Summits will be in Stephenville, San Angelo, Plainview, San Antonio
Writer: Paul Schattenberg, 210-859-5752, firstname.lastname@example.org
Contact: Julie Gardner, 979-845-1484, Julie.email@example.com
COLLEGE STATION –The Texas A&M AgriLife Extension Service will present Healthy Texas Youth Ambassador summits at different regional locations during July.
Youth ambassadors learn about health issues affecting teens, schools and communities and work with AgriLife Extension personnel and their local 4-H clubs to provide information and identify resources to enhance the health and wellness of Texas residents.
“Attending one of these summits is the first step of training for current Healthy Texas youth ambassadors,” said Julie Gardner, AgriLife Extension 4-H youth development specialist, College Station. “These one-day events will provide the information, education and motivation necessary for participating youth to make an impact on health in communities and schools.”
Gardner said the summits are only for 2018-2019 Healthy Texas youth ambassadors and are not available to any other youth.
Registration is $75 and covers instruction, activities and take-home resources. Lunch and snacks are included. Qualifying youth may register at https://agriliferegister.tamu.edu.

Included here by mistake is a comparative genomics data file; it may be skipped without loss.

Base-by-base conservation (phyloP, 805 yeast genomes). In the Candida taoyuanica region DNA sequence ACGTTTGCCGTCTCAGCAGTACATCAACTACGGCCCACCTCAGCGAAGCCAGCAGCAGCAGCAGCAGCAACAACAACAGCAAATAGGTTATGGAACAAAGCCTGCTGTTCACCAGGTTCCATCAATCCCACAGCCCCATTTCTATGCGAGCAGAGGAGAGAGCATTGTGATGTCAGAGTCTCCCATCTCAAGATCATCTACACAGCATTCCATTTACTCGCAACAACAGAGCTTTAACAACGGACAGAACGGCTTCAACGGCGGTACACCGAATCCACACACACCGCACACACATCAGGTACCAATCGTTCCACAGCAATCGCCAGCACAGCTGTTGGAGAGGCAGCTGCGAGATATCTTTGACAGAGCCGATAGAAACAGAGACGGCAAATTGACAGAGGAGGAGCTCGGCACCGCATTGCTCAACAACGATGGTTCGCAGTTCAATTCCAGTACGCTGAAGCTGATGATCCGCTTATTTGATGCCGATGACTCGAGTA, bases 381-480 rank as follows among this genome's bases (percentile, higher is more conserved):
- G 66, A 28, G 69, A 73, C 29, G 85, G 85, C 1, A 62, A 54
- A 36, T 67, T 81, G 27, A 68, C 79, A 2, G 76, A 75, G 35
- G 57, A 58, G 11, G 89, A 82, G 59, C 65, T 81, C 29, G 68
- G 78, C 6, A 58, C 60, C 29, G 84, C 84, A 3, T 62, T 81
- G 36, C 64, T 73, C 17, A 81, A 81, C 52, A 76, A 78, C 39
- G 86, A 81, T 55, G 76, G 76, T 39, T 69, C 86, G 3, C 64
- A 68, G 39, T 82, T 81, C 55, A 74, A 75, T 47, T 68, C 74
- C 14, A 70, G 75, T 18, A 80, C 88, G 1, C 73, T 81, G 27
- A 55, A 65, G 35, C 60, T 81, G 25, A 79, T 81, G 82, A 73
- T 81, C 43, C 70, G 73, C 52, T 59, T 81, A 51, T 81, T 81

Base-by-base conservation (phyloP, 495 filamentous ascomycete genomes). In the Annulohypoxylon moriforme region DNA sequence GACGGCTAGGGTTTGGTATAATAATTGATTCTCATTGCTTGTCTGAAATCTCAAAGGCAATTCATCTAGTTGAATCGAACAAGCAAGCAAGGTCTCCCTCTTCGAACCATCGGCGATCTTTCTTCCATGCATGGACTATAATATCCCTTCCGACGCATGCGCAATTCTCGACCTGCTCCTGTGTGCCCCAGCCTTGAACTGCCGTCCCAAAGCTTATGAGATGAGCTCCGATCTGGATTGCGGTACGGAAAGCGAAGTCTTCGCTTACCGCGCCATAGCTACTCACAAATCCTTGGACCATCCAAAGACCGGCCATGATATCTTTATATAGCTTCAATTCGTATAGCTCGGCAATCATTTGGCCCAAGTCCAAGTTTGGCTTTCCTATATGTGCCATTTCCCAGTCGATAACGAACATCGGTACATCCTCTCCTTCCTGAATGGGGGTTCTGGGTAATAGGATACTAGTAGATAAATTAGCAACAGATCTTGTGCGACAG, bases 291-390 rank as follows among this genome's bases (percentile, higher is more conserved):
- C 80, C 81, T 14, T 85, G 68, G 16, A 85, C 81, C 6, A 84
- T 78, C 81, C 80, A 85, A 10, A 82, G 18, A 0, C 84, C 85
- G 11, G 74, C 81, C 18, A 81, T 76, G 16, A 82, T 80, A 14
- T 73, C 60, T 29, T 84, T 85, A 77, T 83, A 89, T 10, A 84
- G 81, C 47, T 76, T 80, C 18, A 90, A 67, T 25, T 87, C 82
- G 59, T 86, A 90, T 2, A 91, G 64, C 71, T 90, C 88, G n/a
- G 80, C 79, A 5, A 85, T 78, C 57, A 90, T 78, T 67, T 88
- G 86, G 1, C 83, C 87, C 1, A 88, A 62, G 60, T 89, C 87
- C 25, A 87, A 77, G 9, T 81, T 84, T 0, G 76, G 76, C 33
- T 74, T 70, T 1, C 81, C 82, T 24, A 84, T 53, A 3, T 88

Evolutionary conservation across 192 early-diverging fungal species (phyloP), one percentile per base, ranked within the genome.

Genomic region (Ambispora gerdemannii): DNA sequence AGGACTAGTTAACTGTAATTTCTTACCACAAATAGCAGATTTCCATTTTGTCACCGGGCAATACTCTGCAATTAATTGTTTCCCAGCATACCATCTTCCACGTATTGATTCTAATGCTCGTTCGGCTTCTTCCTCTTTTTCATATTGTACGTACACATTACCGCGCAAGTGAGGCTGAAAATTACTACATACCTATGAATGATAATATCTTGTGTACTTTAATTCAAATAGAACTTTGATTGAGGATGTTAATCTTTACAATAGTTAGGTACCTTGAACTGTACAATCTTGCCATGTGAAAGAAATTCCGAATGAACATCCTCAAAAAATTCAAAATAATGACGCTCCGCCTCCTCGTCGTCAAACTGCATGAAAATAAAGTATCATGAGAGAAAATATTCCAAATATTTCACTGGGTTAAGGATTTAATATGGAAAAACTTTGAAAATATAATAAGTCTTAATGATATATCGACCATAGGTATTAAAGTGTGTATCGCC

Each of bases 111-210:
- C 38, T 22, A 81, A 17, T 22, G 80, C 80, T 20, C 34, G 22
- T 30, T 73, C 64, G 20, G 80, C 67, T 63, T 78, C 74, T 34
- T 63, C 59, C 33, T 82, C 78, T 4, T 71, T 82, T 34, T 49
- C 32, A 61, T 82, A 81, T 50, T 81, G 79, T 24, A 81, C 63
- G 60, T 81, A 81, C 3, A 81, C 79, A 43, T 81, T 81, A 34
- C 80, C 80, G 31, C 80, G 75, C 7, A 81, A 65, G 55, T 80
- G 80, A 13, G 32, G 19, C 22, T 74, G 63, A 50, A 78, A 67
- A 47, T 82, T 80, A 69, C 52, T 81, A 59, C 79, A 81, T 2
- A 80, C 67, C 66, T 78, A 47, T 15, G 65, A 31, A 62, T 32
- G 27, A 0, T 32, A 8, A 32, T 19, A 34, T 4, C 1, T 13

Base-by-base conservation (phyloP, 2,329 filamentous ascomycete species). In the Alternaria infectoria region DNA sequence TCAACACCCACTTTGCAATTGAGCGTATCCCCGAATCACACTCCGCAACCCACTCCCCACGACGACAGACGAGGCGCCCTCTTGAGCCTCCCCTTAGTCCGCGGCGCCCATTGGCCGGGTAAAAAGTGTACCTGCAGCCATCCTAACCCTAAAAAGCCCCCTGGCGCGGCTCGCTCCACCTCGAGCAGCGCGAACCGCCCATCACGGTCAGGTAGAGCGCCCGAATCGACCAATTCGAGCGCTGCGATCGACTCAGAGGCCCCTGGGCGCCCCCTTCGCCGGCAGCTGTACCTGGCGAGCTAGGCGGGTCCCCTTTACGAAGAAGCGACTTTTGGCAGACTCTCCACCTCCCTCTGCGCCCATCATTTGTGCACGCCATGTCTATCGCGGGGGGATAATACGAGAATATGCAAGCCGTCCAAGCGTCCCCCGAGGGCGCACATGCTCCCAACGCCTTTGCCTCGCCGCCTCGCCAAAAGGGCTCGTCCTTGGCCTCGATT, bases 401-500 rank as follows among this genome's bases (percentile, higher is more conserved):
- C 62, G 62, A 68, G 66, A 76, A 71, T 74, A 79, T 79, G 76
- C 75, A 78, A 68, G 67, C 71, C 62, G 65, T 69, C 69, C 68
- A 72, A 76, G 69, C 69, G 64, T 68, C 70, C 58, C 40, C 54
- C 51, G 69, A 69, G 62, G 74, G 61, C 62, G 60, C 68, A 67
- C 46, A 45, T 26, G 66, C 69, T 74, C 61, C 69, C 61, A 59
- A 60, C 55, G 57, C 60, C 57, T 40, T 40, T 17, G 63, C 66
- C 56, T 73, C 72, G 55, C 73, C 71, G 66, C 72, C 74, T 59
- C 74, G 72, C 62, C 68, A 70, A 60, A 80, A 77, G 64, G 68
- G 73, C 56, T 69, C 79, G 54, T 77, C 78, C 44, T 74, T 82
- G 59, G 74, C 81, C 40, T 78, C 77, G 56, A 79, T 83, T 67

The summits will be from 8 a.m.-5 p.m. on the following dates and at the following locations:
— July 10 at the Texas A&M AgriLife Research and Extension Center,1229 N. U.S. Hwy. 281, Stephenville.
— July 30 at the AgriLife center, 7887 U.S. Hwy. 87 N., San Angelo.
— July 31 at Ollie Liner Center RV Park, 2000 S. Columbia St., Plainview.
— July 31 at the San Antonio Rodeo Grounds Dairy Center, 723 AT&T Center Parkway, San Antonio.
Although summit agendas may differ slightly, most of the following topics will be covered:
— Expectations, Guidelines and Opportunities for Healthy Texas Youth Ambassadors.
— Youth Health Trends and Data.
— YouTube Health: Creating Messages for Your Peers Using Social Media.
— Is MyPlate Your Plate? Overview of Teen Needs for Calories, Activity, Etc.
— Health Challenge Design: Design a Health Challenge for School, Club or Community.
— The Ambassador Toolkit: Resources and Guidelines for Programming.
“Each summit will also feature a local focus that addresses health, wellness and safety needs for that area of the state,” Gardner said. “This will be a great opportunity for ambassadors to meet with one another, network and learn more about important health issues affecting Texans.”
For more information on the summits, contact Gardner at firstname.lastname@example.org.
For more information on the Healthy Texas program and becoming a youth ambassador, go to http://healthytexas.tamu.edu.